WORCESTER, Mass. – Oct. 9, 2008 – Two Worcester Polytechnic Institute (WPI) students have invented a whole new and unique perspective – a 3D one, in fact – of the university’s campus by creating the "WPImap Kiosk."
The cutting-edge technology stems from a required-for-graduation student research project and has been adopted by the university’s admissions office in the Bartlett Center as a means to help prospective students, parents, and current students to better explore and learn more about the WPI campus. The kiosk, which is located in the university’s Campus Center, houses a 3D virtual map of the campus and allows the user to “walk around” campus in a virtual setting. But if walking seems too “last century,” users also have the option to “hop on” a Segway human transport vehicle – invented by one of WPI’s most famous alums, Dean Kamen – to take their virtual tour of campus, a journey that is accompanied by seven minutes of audio.
This invention started as an Interactive Qualifying Project (IQP) – one of three projects WPI students must undertake before graduation – and was completed last spring by students Alexander Schwartz of New Fairfield, Conn., and Elisabeth Beinke of Norwalk, Conn., who are seniors at WPI. Humanities and Arts Professor Joseph Farbrook served as advisor, with input from WPI’s Admissions Office.
“Not only is the kiosk a great tool for visitors to explore WPI’s campus in a virtual environment, but it is also a great example of the innovative work our students are doing,” said Edward J. Connor, WPI’s director of admissions. “I enjoyed working with the team of students throughout the year, and their final product exceeded my expectations. The attention to detail and the accurate depiction of the campus in the virtual environment is amazing. As WPI’s campus continues to grow and change over the years, I hope that future WPI students will expand and enhance the virtual environment.”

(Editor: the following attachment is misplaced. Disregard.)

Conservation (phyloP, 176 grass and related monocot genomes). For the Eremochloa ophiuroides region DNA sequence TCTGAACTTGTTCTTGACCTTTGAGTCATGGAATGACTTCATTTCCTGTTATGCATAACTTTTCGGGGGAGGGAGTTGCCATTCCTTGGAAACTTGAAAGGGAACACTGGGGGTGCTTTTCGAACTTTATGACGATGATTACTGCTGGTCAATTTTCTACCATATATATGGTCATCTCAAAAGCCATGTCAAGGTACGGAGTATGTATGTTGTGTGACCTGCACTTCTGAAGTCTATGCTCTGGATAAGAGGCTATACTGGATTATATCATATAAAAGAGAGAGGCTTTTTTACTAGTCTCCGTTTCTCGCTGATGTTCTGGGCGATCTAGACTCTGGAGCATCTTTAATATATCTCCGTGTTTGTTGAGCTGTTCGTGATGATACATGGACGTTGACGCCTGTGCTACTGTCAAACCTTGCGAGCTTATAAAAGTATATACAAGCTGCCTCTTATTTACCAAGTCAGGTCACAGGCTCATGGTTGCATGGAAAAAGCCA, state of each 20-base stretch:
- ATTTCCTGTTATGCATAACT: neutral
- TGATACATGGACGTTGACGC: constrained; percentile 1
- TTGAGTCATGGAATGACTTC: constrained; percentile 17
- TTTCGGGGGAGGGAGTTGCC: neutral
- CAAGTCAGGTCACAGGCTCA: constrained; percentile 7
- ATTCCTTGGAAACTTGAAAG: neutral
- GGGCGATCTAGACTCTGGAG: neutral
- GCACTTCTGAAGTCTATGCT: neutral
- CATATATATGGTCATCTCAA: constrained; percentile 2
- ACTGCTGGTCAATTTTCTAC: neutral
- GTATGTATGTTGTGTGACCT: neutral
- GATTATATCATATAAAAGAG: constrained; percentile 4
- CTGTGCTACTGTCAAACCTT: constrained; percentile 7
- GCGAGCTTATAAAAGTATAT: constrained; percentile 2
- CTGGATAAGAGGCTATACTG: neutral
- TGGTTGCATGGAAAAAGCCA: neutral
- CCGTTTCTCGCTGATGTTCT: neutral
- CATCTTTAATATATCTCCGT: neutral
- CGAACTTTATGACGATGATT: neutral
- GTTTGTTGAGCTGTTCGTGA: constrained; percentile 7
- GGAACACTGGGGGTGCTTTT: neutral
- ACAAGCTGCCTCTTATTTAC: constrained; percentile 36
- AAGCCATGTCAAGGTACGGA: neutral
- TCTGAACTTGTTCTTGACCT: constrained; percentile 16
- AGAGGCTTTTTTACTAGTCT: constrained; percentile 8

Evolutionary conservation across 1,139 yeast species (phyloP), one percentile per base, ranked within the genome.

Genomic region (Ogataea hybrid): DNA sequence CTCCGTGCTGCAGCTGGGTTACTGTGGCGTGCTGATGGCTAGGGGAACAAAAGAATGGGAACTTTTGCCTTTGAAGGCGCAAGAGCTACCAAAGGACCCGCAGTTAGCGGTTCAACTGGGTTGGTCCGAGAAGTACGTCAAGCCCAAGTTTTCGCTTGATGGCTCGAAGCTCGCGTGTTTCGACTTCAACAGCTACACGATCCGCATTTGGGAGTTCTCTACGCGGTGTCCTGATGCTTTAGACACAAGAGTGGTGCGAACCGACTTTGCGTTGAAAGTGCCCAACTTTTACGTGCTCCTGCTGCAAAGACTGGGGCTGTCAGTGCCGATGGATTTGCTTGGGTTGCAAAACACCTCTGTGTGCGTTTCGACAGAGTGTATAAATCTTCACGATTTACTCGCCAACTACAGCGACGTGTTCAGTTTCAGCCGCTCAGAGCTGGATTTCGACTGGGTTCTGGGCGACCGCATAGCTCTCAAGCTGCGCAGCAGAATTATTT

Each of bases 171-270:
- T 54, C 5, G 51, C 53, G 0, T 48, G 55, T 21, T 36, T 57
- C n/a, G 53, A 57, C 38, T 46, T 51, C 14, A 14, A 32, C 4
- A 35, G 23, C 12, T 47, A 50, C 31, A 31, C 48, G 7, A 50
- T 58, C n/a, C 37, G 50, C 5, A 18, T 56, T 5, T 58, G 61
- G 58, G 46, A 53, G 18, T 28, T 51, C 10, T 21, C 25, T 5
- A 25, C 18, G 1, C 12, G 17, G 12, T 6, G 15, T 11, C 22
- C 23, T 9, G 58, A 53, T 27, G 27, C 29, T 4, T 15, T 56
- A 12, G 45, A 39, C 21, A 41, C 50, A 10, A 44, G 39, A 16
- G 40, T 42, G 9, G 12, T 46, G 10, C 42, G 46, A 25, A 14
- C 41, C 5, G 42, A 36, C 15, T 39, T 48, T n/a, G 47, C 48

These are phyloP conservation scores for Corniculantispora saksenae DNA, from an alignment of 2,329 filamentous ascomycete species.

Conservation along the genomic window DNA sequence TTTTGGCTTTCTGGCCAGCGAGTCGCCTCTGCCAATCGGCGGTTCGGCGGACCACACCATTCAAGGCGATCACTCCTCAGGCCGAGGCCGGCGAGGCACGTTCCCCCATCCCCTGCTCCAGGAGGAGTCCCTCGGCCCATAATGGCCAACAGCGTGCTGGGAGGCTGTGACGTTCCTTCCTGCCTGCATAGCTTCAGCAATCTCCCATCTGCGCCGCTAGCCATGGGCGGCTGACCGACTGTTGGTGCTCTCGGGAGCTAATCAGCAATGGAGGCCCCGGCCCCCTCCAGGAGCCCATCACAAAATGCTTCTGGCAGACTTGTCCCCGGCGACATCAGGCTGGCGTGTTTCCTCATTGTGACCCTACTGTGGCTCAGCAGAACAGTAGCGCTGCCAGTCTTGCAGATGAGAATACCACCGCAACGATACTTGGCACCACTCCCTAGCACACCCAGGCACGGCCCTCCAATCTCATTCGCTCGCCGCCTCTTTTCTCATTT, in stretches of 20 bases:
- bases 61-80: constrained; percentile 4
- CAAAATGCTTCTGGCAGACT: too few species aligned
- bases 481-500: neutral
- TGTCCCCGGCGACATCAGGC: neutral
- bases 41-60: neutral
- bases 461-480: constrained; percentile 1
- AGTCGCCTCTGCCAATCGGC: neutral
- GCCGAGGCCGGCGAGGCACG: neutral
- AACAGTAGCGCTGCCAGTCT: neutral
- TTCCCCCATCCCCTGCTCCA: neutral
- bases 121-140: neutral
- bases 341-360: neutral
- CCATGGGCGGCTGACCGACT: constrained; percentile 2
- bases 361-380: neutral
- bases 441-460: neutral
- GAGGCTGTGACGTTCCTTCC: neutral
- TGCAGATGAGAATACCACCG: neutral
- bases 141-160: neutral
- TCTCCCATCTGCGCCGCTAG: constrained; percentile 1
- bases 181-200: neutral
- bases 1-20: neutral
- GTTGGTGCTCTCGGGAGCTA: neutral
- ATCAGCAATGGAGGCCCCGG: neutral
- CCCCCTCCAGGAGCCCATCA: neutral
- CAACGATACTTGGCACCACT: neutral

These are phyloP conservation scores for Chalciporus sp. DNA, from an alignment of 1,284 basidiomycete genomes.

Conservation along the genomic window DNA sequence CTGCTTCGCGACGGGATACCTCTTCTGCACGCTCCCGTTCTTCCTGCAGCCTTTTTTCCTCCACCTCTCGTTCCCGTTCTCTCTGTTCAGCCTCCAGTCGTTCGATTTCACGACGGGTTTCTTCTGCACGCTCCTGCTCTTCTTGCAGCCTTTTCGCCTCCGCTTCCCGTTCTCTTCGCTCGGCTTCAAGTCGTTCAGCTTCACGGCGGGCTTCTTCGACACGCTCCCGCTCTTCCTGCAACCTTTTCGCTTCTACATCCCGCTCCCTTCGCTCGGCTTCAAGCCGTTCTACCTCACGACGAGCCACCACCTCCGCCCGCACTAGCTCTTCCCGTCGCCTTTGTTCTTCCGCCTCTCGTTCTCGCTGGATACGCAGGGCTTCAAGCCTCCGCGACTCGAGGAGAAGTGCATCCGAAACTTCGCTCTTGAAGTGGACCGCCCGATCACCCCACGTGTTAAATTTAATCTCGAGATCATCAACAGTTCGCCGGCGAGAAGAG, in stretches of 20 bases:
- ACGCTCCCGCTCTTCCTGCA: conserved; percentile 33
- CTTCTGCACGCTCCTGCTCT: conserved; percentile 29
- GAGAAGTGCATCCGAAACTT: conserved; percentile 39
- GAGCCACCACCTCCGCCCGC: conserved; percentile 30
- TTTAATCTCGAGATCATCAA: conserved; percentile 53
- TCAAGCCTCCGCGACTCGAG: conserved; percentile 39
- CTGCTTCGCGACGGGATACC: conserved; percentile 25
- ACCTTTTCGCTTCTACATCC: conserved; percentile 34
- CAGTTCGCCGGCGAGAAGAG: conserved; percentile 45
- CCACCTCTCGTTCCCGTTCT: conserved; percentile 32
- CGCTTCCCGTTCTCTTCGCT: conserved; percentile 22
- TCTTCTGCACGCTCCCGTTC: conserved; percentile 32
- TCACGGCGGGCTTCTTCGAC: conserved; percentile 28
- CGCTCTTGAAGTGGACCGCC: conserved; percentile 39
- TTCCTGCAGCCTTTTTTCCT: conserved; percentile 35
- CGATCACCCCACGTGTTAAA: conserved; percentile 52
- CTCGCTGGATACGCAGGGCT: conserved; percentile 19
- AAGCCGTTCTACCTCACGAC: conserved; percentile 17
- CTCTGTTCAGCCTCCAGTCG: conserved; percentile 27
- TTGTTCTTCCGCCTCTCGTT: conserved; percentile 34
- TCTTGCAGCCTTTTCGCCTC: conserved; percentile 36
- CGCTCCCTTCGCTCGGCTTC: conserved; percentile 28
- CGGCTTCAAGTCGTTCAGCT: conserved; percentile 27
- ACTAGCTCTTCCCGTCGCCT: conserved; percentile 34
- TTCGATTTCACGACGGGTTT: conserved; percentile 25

Akin to a 1980s arcade game, the kiosk features a joystick and trackball, and users can navigate around the 3D environment in real time, viewing all of the buildings and campus landmarks in photorealistic detail. Outside the virtual Bartlett Center, home of WPI’s admissions and financial aid offices, players will notice a Segway. Upon stepping onto it, a full campus tour starts, complete with a virtual tour guide and a scripted path through all of the academic and residential buildings. The map will be continually developed and updated as the WPI campus evolves.
“One of the major goals in creating this project was to provide an interactive way for current and prospective students to experience the campus,” Beinke and Schwartz said in a joint statement. “We also aimed to provide a way to tour campus for those unable to visit in person. With the ability to download the whole tour and 3D map onto a personal computer, anyone can take the tour for themselves at http://maps.wpi.edu/map/?id=609.”
Schwartz and Beinke, both 21, are majors in the first-in-the-nation Interactive Media & Game Development (IMGD) program, which WPI launched three years ago. The four-year undergraduate program blends both the artistic and technical aspects of game creation. Students receive a base education in both the artistic (art, music, and story), and technical (programming) aspects, and then select an artistic or technical concentration as the focus for the remainder of their program. They are also required to study social and philosophical issues associated with games and related media. The IMGD major (www.imgd.wpi.edu) is administered by WPI’s computer science and humanities and arts departments.
“We wanted to apply what we learned in the IMGD program and expand it to create something that is not only useful to many people, but would have long lasting appeal,” Schwartz and Beinke said. “This academic year, we will advise students in WPI’s Game Development Club on expanding the virtual campus to include more interiors and even more detail.”